Every spring I enjoy cruising past rock outcrops to see the mosses and lichens flourishing in the rain and sun after resting under the snow all winter. There is a huge variety of shapes, colours, forms and stages. I wish that I had noticed these little gems earlier in my life … and to have learned more about them. Here are some examples….
This is something different, an early spring flower seen on rocky outcrops, Pale Corydalis:
Back to the mosses, some with bursting spore capsules…
The water droplet always seems to cling to the bottom of the capsule. I wonder if there is some sort of special anatomy there to exploit that phenomenon?
An overwintering fern recharging with chlorophyll to start producing sugars again:
The chlorophyll is changing form in this Wintergreen leaf also …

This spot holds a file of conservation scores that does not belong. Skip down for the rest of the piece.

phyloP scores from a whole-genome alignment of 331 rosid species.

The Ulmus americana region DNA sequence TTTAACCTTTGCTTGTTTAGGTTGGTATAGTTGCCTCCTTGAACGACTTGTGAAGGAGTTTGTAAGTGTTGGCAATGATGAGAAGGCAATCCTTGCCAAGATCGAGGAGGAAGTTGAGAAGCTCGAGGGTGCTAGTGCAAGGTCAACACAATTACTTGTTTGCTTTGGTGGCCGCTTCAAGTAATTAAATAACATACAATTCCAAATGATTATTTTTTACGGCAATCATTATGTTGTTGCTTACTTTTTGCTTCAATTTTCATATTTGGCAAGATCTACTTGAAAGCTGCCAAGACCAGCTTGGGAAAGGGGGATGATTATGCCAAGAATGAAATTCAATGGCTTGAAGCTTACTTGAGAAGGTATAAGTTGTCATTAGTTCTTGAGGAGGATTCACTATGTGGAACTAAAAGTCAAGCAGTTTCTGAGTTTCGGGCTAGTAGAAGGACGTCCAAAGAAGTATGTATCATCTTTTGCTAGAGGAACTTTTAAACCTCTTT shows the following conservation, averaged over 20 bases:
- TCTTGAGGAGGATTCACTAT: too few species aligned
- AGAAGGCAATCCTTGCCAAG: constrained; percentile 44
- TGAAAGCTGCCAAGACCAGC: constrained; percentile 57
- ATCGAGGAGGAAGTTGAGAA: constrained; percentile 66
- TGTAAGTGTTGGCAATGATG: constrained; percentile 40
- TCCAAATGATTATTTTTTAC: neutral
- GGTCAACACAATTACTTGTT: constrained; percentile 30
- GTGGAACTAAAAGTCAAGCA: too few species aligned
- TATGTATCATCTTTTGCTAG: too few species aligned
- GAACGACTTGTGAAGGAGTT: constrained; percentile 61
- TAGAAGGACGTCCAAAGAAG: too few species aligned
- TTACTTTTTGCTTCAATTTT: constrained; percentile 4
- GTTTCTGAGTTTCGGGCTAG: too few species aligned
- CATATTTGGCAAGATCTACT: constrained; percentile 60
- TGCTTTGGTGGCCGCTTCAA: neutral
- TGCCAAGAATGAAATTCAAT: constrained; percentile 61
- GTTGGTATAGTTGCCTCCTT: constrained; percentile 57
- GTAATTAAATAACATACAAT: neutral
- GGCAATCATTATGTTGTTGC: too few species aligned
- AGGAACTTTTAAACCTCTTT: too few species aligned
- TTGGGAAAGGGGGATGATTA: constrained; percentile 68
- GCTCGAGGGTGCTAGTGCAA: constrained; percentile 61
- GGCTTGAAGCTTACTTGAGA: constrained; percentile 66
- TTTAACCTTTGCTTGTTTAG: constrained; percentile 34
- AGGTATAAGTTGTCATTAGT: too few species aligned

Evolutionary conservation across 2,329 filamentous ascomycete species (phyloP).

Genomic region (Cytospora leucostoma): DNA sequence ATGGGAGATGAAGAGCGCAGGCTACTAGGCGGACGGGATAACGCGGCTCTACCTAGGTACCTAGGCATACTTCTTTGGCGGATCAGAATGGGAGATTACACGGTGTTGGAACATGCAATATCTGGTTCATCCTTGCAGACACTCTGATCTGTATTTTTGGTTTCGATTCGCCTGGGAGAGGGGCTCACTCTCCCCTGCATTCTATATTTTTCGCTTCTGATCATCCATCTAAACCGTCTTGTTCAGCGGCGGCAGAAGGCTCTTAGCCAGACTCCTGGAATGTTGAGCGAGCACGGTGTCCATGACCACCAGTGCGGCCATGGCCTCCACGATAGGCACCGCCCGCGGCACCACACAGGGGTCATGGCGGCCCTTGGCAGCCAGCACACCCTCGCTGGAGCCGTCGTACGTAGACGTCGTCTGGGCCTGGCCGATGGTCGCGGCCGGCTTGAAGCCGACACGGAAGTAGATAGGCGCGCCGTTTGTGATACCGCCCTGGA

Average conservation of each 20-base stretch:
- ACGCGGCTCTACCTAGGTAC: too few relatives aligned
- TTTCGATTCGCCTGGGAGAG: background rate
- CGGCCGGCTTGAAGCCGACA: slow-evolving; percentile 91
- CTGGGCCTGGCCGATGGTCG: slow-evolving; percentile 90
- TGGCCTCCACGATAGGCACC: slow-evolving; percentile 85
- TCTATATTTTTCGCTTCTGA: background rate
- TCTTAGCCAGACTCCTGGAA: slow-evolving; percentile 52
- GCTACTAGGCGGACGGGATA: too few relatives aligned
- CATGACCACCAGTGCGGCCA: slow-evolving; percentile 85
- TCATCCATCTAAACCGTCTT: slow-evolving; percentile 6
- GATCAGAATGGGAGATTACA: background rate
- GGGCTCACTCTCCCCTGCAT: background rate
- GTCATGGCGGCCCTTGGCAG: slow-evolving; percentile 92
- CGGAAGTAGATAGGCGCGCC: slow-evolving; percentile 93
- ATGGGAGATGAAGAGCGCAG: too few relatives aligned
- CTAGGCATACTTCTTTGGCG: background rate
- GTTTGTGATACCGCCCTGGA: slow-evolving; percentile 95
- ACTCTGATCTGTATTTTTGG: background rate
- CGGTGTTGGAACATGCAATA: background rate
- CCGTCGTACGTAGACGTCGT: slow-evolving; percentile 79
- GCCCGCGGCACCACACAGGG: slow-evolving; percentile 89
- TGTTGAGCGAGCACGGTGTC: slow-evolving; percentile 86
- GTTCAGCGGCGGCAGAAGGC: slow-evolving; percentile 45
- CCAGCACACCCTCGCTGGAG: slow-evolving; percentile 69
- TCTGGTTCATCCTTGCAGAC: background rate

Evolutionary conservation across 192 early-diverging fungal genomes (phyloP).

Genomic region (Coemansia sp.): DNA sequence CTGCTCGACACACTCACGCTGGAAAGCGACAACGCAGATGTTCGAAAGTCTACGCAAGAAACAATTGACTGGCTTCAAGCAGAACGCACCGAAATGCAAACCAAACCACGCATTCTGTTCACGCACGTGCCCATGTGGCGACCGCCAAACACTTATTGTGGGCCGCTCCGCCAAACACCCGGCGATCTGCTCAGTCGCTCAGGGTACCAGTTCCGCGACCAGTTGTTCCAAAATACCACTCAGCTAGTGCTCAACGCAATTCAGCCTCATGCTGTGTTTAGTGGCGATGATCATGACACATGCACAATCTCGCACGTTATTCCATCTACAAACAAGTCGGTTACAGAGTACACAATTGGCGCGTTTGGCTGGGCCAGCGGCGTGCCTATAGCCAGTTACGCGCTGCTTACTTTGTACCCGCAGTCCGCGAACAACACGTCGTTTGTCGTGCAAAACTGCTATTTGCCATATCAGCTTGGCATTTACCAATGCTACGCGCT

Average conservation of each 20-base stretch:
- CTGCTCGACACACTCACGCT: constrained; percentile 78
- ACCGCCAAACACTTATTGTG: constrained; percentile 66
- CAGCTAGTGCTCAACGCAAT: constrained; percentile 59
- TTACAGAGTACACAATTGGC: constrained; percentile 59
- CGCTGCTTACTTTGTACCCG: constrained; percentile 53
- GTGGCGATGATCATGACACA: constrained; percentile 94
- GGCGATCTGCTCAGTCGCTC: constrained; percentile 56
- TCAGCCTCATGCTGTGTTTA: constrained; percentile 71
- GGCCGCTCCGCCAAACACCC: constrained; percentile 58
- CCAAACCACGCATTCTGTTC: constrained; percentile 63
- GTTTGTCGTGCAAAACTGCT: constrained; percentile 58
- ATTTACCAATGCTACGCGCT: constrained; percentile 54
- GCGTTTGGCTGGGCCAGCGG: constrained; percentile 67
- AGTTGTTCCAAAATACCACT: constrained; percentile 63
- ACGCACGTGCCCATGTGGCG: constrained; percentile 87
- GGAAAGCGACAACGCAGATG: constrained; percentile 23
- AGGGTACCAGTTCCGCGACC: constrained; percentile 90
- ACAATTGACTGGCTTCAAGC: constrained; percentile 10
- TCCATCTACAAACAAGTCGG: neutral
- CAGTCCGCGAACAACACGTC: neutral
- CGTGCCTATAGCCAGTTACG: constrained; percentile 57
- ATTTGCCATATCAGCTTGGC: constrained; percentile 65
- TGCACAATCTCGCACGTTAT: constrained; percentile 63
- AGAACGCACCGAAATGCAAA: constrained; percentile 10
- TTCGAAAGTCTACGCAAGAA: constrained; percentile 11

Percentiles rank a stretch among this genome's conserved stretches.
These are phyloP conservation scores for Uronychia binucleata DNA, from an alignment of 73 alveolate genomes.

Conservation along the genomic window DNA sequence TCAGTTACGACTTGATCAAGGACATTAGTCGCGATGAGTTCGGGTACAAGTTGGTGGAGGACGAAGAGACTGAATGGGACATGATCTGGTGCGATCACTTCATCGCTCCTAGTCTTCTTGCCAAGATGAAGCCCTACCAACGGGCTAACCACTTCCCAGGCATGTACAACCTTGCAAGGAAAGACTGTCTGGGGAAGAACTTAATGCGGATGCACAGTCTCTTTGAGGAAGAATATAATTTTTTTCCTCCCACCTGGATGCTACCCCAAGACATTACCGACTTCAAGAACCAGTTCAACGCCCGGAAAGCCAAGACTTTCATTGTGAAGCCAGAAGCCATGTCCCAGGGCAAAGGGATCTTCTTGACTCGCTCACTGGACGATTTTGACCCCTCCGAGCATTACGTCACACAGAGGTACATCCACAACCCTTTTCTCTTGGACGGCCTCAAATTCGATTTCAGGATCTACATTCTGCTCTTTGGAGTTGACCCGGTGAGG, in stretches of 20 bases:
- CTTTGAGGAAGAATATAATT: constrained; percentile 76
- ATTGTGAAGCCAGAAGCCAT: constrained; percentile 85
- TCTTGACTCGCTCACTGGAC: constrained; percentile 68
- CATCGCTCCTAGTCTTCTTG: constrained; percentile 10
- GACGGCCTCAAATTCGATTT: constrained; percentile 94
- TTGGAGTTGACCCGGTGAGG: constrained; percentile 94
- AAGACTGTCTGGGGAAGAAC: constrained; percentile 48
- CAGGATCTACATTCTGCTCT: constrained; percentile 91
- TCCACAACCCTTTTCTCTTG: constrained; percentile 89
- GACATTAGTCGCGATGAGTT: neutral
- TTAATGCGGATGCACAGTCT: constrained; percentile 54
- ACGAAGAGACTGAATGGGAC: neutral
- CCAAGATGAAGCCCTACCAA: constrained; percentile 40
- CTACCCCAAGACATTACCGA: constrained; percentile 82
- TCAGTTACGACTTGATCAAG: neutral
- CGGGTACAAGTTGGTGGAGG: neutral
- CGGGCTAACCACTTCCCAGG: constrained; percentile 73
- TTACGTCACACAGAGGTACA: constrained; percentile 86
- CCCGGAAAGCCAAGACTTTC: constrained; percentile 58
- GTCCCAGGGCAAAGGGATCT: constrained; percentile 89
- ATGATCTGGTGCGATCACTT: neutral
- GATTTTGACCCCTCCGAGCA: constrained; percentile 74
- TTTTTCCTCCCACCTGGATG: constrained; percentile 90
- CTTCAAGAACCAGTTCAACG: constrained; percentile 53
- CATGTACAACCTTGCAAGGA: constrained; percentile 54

Up really close to a British Soldier with my treasured Olympus 60 mm Macro lens:
Instead of labelling the above with IDs I thought I’d lead you to some internet references that I am using to learn more about mosses and lichens:
The first is the classic MOSSES AND LICHENS a popular guide to the identification and study of our commoner mosses and lichens, their uses, and method of preservation by Nina L Marshall 1919
You can download this book in pdf if you have high speed internet, a reasonably fast computer and some patience. The file size is 27.2 MB.
Or simply google: “Lichen (or moss) identification Ontario (or wherever)”